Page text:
Before the trail, my life was a neatly stacked pile of papers. I spent time making sure the edges of the papers were aligned and that the corners were straight- that every paper was exactly where it was supposed to be. The papers stayed on the corner of a desk, unattended and unread. In the beginning of the trail, a slight breeze blew some papers off the stack, but I swiftly relocated them back to their stack where they belonged. Later on, as I continued north, a storm blew the papers through an open window onto the floor, scattering and shredding the papers that I worked so hard to keep neatly stacked. I had to pick up those papers- reading some things I hadn’t looked at in years, taping together pieces of paper that I had forgotten about or never even seen at all. I read a page about social anxiety and depression- reminding me of something that was once all consuming. I read about emotional and physical pain- pain that I thought could kill me… but I’m still here. I read about love and companionship- a chapter I thought I had read, but really had just skimmed. I read about adventure, responsibility, and irresponsibility. I read about connection, the good in humans and the bad in humans. I read about those temper tantrums I had as a child and then again as an adult on the trail- feeling uncontrollable emotion that manifested as anger and rage, or sometimes just sadness and tears. I read a page about the day I was so fed up that I threw my poles and flipped my backpack upside down, emptying the entire contents of my backpack on the trail-falling to my knees to cry. I was reminded of the first day I busted out 26 miles completely alone, finishing my day in the dark with a headlamp on and a heart full of pride. I read about independence and accomplishment, guilt and failure. I’m still gathering the papers back up, and they’re no longer neatly stacked but rather scattered across my desk with no order at all. Now, I’m wondering , did it ever need to be neatly stacked in the first place?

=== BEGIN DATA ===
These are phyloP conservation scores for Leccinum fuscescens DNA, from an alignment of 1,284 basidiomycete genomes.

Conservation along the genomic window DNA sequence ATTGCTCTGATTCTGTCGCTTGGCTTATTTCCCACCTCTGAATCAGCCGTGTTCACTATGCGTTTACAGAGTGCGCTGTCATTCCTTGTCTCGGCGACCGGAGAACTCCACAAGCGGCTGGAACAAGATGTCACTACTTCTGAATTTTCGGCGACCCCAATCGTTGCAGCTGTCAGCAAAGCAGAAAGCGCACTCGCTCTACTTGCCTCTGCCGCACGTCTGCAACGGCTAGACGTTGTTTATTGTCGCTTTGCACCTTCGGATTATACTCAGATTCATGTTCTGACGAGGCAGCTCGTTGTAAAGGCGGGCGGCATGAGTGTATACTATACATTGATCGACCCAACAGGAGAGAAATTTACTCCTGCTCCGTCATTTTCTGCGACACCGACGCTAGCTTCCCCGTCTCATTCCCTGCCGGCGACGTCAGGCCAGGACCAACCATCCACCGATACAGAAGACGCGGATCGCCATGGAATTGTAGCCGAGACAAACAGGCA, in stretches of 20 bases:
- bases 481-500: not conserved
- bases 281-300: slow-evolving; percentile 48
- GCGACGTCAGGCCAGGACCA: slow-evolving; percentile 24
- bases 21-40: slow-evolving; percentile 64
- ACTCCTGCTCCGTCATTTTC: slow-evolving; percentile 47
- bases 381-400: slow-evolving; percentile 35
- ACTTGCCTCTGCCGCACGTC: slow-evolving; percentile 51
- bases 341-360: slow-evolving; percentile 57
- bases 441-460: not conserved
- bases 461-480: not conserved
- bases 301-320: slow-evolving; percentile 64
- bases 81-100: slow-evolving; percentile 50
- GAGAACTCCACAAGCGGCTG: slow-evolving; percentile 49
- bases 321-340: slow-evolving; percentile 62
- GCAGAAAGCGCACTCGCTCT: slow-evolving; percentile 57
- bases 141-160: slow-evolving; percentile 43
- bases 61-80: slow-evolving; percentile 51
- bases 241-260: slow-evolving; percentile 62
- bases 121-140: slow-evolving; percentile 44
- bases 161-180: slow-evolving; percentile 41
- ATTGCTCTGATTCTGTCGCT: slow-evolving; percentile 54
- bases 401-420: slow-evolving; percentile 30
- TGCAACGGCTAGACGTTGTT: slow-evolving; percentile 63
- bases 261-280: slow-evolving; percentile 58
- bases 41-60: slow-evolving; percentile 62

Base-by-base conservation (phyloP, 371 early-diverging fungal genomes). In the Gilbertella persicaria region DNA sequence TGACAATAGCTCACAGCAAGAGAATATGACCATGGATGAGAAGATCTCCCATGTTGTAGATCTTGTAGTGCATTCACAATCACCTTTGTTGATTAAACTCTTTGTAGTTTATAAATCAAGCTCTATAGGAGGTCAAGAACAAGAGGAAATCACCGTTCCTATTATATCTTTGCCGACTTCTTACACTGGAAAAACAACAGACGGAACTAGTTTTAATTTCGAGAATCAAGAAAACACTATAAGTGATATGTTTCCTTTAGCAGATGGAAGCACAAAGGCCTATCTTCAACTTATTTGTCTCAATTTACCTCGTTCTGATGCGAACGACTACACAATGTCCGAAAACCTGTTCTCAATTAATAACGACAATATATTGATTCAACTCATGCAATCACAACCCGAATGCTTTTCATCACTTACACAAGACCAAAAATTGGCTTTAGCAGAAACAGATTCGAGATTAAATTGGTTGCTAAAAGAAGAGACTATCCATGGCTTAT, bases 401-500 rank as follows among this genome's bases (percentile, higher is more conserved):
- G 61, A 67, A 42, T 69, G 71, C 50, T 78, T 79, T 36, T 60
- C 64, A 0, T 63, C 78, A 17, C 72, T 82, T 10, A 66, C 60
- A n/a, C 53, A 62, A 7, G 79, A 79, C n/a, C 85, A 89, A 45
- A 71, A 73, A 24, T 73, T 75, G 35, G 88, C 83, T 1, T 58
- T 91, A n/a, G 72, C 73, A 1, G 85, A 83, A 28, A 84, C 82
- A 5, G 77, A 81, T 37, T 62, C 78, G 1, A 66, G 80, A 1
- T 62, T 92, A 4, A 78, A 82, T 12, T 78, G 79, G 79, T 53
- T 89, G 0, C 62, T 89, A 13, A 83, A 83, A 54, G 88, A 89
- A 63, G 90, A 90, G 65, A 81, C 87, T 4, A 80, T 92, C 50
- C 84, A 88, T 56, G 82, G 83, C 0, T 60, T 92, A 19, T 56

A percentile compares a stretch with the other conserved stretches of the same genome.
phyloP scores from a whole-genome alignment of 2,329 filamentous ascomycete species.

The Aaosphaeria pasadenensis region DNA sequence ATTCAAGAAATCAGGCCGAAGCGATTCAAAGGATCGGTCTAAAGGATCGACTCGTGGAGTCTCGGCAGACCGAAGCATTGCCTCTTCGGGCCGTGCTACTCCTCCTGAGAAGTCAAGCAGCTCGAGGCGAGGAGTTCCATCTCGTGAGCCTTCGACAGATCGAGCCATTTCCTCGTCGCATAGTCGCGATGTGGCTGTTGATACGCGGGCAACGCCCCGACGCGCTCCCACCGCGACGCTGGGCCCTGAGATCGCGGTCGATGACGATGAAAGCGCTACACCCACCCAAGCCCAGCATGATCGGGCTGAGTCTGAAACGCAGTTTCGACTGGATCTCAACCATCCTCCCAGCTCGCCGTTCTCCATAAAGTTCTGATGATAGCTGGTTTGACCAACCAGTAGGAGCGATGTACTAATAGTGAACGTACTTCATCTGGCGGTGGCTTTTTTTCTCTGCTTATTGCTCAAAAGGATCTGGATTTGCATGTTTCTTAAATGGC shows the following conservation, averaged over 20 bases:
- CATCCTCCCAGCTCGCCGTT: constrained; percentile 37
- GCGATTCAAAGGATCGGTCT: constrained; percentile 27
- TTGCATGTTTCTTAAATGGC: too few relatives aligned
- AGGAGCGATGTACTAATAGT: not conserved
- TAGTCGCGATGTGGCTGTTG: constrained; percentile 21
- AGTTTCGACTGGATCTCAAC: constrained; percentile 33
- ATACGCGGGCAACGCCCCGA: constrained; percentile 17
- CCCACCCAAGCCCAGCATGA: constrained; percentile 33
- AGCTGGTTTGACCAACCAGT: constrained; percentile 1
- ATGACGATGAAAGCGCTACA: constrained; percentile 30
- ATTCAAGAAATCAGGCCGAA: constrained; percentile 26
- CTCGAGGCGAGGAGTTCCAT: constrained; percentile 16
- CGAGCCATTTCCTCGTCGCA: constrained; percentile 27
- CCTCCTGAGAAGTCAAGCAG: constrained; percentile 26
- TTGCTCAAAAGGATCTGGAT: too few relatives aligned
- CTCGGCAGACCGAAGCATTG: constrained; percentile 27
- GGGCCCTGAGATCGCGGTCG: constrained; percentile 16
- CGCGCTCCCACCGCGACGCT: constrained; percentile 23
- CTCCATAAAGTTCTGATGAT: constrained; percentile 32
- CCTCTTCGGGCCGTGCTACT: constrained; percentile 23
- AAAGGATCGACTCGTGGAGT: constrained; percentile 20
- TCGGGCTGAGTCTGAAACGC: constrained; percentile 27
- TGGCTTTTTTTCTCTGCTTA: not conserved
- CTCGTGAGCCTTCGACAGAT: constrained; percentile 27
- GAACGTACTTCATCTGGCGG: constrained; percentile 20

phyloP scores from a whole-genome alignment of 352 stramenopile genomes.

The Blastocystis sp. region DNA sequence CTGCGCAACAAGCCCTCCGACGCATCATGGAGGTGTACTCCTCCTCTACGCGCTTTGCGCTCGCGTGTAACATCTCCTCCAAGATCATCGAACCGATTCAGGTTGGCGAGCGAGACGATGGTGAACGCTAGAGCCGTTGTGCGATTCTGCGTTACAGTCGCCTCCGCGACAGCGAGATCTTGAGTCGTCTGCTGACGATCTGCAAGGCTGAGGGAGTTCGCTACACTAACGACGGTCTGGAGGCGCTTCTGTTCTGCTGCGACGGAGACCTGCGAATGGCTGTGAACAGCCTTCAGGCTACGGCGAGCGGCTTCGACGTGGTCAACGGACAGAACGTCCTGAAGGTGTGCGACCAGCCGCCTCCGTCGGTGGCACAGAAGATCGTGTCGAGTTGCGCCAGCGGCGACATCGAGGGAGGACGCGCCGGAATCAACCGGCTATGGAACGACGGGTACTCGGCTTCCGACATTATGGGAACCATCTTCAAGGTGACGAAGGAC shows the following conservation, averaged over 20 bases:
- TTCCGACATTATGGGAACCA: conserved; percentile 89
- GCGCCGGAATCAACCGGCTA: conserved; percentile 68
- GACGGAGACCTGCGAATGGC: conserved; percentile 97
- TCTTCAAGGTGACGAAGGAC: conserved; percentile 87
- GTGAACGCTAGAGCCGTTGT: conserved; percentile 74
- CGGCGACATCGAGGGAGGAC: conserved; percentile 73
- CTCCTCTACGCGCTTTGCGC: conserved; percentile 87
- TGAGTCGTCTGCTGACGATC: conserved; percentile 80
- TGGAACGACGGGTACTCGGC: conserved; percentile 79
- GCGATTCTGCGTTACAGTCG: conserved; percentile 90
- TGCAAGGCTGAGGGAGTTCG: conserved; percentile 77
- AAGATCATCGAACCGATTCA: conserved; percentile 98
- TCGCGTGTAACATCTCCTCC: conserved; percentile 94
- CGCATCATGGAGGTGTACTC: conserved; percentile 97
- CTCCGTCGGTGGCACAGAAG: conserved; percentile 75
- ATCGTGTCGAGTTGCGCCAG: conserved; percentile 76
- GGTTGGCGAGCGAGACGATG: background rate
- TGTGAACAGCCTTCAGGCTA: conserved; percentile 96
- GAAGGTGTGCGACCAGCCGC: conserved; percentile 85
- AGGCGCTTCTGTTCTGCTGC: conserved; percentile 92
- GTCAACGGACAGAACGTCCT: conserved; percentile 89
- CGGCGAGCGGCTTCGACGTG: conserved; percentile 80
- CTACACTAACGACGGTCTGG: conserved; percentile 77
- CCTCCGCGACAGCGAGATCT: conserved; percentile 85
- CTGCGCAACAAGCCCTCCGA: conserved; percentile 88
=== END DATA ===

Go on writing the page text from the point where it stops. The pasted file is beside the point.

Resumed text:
This website contains affiliate links, which means The Trek may receive a percentage of any product or service you purchase using the links in the articles or advertisements. The buyer pays the same price as they would otherwise, and your purchase helps to support The Trek's ongoing goal to serve you quality backpacking advice and information. Thanks for your support!
To learn more, please visit the About This Site page.